Friday, July 3, 2009


Certain arguments that I've used myself in the past have presupposed that back-reference to things one's interlocutor said standardly reference the interlocutor's expressed proposition. For instance, if George says "I am hungry" and you say "I believe that", you are not expressing a belief in your hunger, but George's—you are assenting to the proposition that he is hungry. I knew, of course, that there are cases where things aren't quite like that. For instance, you tell me on the phone "It's a cold day", I might say "Not here!" But of course the proposition you uttered includes a rigid reference to the place you uttered it (it's implicitly indexical), and it is just as true there as here. I took these exceptional cases to be "mere exceptions", where one references the sentence rather than the proposition, or cases to be handled by, say, positing a "relocation" operator that acts on propositions.

But I've been thinking about religious dialogue and coming across more cases, and ones that may be fairly important to our communication. Here is one example. My concept of marriage is such that it is analytic that marriage is not just a social status. But let's say you think that marriage just is a social status, and you know what my concept of marriage is. When I say "Fred and Jane got married last Saturday" then I am expressing a proposition that you believe to be false. For the proposition that I expressing is that they entered a marriage—i.e., entered into a marital relationship that is more than a social status. If standard back-reference is to the expressed proposition, then you should say "That's not so!" But instead you will say "Yes" or "That's true" or at most "Indeed, though I understand 'marriage' differently." Moreover, because differences in concept are quite common, this is a pretty normal situation.

It seems, then, that what I refer back to is your words, classified lexicographically (if you said, "Yesterday, Fred was at the bank", meaning a financial institution, it would be misleading for me to agree, when I believed that Fred spent all of yesterday by the side of a river), and with indexicals shifted. The effect of your "That's true" in these cases seems to be basically that of repeating (without plagiarism) my words, with indexical shifts, rather than asserting my proposition.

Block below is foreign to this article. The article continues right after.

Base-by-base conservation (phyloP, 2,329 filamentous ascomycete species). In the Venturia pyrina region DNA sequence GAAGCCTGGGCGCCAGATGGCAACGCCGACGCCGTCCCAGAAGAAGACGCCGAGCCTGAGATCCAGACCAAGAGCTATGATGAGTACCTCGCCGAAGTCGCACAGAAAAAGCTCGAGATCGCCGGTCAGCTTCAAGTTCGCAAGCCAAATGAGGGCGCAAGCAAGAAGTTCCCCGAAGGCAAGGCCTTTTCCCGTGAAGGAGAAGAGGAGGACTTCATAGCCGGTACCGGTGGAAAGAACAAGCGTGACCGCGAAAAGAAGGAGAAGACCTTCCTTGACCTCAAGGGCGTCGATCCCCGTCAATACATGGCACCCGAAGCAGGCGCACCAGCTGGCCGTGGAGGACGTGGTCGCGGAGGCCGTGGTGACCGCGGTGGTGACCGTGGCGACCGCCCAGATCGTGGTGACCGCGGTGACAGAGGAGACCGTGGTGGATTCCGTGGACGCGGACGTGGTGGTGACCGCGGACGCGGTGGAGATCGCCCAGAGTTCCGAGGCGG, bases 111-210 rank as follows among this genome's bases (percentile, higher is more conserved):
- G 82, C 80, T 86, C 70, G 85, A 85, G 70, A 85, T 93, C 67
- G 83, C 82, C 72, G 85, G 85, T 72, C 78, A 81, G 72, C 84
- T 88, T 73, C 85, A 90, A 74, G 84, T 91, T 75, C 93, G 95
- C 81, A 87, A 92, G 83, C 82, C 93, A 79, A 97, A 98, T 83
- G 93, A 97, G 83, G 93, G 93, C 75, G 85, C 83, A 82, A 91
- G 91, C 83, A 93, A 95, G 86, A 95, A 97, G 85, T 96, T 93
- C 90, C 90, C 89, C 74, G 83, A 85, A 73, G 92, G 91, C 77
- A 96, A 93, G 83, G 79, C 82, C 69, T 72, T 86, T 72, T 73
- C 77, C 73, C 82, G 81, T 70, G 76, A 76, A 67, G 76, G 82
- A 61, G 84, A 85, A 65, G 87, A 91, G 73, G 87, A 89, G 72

Perhaps, though, this is just another exceptional case, reflecting the fact that "That's true" in ordinary concepts means "That's close enough in the present context."

If, however, this is more than an exceptional case, then I may have been wrong in this paper of mine when I said we had a duty to use words in our interlocutor's sense.


ryanb said...

Dr. Pruss,

These examples make me think of another I've had on the brain this past year--the case where eliminativists and non-eliminativists use the same words and express different propositions. For instance, Trenton Merricks says that when he talks of chairs and tables, he expresses a different proposition than the folk.

Now, I'm not sure he succeeds in expressing a different proposition. For, his case is slightly different from the cases you mention. He is using words which have a long history of being used in a certain conventional sense, and he thinks that just because of his belief in eliminativism, the meaning of his words changes. I'm not sure language works like this. But, suppose he is right.